Introduction to this guide
Every year, over 220 million people are affected by natural hazards and related disasters - half of them are children. The climate is changing at a more rapid pace than scientists earlier predicted and the frequency and severity of climate-related hazards have risen during the last decade. Many of the recent humanitarian crises, from droughts in the Horn of Africa to the massive floods in Asia, are being linked to changes in the climate, though empirical evidence is lacking. Climate change poses serious threats to children's rights and survival all over the world, exacerbating existing vulnerabilities and creating new ones. Wars, conflict and persecution are forcibly displacing more people than ever before, internally and across national borders. Natural hazards, climate change, economic crisis and conflict are drivers of displacement, food insecurity, lack of drinking water, damaged infrastructure and increasing rates of violence and exploitation, disproportionally affecting children.
Disaster risks and child protection risks: bringing perspectives together
Disaster risk reduction (DRR) is a key component in the disaster management cycle, linking disaster preparedness and mitigation activities with longer term development efforts. Plan International believes that children, who are most affected by hazards – both natural and man-made – and who are often the least consulted in disaster management, have the right to participate in decisions which affect the realisation of their rights, as enshrined in the United Nations Convention on the Rights of the Child.
Plan International defines Child Centered Disaster Risk Reduction (CCDRR) as “an approach that fosters the agency of children and youth, in groups and as individuals, to work towards making their lives safeand their communities more resilient to disasters”4. The CCDRR approach has been successfully used in over twenty countries in the last ten years, with children successfully participating in childcentred hazard, vulnerability and capacity assessments, action planning and subsequent projects that reduce disaster risk and increase resilience. The important role of girls and boys and young people in promoting resilience is underpinned by the Sendai Framework for Disaster Risk Reduction 2015-2030 and the Sustainable Development Goals.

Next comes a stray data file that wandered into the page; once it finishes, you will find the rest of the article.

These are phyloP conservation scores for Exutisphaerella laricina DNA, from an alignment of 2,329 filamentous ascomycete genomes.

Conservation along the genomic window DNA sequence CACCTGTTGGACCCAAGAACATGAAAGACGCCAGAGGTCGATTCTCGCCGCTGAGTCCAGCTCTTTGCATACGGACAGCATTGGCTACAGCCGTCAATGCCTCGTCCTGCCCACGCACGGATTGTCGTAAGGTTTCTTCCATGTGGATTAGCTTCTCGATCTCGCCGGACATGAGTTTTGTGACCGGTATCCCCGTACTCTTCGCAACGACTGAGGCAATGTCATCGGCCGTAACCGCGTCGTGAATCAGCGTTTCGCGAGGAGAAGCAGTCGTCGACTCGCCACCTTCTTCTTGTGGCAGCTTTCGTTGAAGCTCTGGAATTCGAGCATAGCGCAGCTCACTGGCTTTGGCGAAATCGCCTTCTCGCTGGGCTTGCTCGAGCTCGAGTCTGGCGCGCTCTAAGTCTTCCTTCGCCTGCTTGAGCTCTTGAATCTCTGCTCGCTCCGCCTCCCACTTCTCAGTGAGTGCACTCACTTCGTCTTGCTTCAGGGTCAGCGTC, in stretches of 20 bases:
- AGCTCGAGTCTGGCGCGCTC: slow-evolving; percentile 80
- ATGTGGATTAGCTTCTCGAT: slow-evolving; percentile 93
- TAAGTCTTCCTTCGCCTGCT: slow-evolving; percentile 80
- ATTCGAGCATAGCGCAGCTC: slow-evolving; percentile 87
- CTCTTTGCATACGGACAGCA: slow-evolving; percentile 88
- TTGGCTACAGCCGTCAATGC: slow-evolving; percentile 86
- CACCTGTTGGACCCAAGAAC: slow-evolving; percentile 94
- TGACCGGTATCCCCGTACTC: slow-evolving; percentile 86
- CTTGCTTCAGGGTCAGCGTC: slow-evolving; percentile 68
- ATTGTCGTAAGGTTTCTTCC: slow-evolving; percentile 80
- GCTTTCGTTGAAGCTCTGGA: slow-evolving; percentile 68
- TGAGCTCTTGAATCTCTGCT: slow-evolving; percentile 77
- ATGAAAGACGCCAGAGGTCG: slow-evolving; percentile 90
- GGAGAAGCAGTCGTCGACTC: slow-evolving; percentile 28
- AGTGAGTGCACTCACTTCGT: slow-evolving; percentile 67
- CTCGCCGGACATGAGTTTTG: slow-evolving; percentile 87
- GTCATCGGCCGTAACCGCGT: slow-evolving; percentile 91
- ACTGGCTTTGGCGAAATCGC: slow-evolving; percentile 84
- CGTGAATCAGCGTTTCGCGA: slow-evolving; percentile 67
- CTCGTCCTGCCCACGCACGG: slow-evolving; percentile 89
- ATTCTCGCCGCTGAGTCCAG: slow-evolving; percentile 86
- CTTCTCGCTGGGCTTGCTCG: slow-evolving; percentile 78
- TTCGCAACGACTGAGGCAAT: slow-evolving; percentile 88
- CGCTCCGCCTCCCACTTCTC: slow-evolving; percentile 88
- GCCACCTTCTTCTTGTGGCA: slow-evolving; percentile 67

While traditional child-centered disaster risk reduction approaches have focused primarily on environmental hazards, other risks that may exist in a child’s environment, such as social- and conflict-related risks, are not always included in assessment frameworks despite their major impact on the realisation of children’s rights, including girls’ and boys’ protection from violence and abuse. These risks are typically examined by child protection actors. In disaster, conflict and other crisis situations children are often exposed to new risks or exacerbated threats, such as physical violence, exploitation or family separation. While child protection actors place a stronger focus on understanding and mitigating the numerous protection risks in a child’s environment, in the family, at school, and in their community, they often lack a solid assessment and analysis of hazards and vulnerabilities related to climate, disaster and conflictrelated risks that impact on the protection situation of girls and boys.
In a 2016 pilot project in Myanmar, Plan International made a first attempt at bringing these different perspectives on risks together. By including a child protection perspective into the standard CCDRR methodology, Plan International Myanmar conducted ‘multi-risk assessments’ with children, young people and community members in Rakhine State, to understand the nature and impact of disaster, conflict and violence-related risks, and the capacities and coping mechanisms of children and their families. Existing guidance and tools to assess risks to children and communities were reviewed, and a set of adapted, integrated assessment tools was piloted. These tools form the basis of this guide.